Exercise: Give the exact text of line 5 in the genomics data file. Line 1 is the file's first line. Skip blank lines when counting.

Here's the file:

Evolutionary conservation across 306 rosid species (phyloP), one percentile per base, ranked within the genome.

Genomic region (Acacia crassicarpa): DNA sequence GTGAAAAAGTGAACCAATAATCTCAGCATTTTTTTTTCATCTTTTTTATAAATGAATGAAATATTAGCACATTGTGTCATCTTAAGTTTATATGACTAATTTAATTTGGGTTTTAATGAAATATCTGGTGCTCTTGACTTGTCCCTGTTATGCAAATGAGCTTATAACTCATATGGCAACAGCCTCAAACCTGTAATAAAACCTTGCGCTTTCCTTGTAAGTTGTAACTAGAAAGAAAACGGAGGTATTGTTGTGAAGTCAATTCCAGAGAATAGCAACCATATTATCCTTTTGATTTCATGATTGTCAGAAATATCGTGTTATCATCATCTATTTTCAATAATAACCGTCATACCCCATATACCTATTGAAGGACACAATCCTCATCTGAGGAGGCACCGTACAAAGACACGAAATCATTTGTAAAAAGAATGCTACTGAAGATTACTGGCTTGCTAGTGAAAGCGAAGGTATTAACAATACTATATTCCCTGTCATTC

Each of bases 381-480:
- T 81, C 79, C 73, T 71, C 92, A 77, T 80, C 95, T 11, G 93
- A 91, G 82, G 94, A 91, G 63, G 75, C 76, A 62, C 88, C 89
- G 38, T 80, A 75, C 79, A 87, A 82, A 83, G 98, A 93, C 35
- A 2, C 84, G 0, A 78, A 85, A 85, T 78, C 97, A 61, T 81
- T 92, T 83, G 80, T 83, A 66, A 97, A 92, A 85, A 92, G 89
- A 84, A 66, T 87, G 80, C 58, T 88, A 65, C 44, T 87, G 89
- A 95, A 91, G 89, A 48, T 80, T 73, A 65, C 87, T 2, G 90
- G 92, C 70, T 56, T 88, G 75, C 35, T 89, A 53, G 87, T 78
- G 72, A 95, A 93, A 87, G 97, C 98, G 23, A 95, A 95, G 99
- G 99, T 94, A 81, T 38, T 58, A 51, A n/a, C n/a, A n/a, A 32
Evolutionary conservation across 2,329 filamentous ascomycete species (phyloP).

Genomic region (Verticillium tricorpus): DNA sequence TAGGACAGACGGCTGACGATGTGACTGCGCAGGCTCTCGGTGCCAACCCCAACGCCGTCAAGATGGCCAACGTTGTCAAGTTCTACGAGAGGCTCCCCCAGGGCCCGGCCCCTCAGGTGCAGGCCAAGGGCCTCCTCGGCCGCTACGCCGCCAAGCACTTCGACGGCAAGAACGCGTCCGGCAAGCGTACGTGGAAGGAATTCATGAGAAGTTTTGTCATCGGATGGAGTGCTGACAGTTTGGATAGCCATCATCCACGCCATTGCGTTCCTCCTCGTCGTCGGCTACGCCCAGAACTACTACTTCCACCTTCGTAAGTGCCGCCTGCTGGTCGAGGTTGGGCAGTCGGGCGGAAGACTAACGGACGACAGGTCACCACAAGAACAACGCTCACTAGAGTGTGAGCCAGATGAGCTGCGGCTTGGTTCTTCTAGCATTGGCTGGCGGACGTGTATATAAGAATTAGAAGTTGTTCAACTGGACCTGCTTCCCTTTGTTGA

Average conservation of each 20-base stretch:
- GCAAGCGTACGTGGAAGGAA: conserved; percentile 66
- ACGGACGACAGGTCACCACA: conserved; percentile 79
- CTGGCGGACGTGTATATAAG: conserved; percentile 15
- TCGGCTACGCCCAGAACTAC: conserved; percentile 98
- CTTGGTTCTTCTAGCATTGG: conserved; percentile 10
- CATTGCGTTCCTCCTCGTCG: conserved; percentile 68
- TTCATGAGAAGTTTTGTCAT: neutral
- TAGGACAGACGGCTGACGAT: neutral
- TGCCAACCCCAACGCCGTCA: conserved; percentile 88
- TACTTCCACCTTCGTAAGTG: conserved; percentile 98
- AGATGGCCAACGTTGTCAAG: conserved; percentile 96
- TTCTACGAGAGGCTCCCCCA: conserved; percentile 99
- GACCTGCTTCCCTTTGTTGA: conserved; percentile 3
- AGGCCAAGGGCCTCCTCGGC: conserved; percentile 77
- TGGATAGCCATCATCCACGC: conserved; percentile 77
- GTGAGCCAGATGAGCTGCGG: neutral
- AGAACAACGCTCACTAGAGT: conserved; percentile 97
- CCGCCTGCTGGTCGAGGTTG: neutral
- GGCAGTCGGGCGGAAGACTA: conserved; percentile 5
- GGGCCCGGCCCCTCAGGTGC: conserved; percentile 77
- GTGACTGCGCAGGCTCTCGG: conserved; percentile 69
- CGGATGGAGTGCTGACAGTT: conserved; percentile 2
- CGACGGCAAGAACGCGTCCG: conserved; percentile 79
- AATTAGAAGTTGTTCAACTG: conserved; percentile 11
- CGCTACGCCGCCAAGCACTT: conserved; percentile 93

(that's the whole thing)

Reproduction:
- A 91, G 82, G 94, A 91, G 63, G 75, C 76, A 62, C 88, C 89